The Hierarchical System of Classification

The species is the most easily recognized unit of classification. Every organism belongs to a particular species, and while species concepts can sometimes be difficult to resolve, the idea of a group of organisms belong to a group of otherwise similar-looking organisms with which it can interbreed isn’t difficult to comprehend. Above the species level, it has been traditional to recognize more inclusive groups of organisms. In the cats, we can recognize at least four genera (singular genus): Acinonyx (cheetahs), Panthera (lions, tigers, and other "big" cats), Lynx (bob-tail cats) and Felis (smaller cats). A genus is a group of species related by common descent, and the species within a genus share certain (derived) features. Proceeding up the taxonomic ladder, these genera are included in the family Felidae (all cats). The Felidae is subsequently included in the order Carnivora, consisting of other families of meat-eaters (e.g., Canidae [dogs], Ursidae [bears], and Mustelidae [weasels and otters], etc.). The order Carnivora is, in turn, placed in the class Mammalia, whose defining characteristics include hair and mammary glands. This system of classification is hierarchical, in that the taxonomic categories form groups within groups. Higher categories contain greater numbers of species, and have broader definitions. The utility of such higher levels of classification is apparent: If we know the name and classification of an organism, we automatically know a considerable amount of information about that organism and we have a system by which we can communicate new information.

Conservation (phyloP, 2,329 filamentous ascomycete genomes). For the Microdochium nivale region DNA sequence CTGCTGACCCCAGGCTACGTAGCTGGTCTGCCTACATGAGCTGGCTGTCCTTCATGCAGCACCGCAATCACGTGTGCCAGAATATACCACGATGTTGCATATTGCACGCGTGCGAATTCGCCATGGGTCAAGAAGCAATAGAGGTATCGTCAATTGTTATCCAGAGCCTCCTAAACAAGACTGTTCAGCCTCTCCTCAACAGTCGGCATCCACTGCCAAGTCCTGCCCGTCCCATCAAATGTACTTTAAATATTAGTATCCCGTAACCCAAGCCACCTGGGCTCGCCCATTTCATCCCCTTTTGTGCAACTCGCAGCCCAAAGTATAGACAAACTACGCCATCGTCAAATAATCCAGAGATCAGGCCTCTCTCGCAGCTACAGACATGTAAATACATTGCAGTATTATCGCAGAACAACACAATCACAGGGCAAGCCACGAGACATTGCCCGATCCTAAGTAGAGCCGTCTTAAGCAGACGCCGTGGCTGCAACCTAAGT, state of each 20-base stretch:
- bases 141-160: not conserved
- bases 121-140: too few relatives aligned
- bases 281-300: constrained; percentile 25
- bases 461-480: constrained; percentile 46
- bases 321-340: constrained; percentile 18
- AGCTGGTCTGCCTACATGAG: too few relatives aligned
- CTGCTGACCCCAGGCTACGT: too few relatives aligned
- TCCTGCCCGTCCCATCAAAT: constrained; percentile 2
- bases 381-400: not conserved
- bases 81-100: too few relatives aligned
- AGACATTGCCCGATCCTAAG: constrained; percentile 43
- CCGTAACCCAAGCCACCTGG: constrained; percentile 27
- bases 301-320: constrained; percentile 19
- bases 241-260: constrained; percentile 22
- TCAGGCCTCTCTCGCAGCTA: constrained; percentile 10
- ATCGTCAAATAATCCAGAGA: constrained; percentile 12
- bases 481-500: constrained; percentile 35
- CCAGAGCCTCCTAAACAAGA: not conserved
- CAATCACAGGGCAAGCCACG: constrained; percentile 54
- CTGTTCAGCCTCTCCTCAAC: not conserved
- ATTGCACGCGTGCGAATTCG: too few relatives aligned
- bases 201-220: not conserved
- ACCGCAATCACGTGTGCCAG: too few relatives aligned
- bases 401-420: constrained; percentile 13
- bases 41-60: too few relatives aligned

The term taxon (plural taxa) refers to a taxonomic group at any level. The major taxonomic categories used in biology are:

Kingdom
Phylum or Division (for plants)
Class
Order
Family
Genus
Species

You should not concentrate too much on the ranks themselves - they are simply the entities into which we place smaller groups. There are "subs" and "supers" for every category, and several other categories that can be stuck in between these major groups. The binomial name of a species consists of a genus name and a species epithet. Thus, Panthera leo is the name for a lion. Eschscholzia californica is the name for the California poppy. In print, the genus and species names are always italicized or underlined. The genus name always begins with an upper case letter, and the species epithet with a lower case letter.

Every species of organism has one, and only one scientific name. This is extremely valuable to science because there will be no confusion when communicating to others about any species. In fact, there are International Codes of Nomenclature that preside over the application of scientific names. Common names are occasionally useful, but are more often sources of confusion.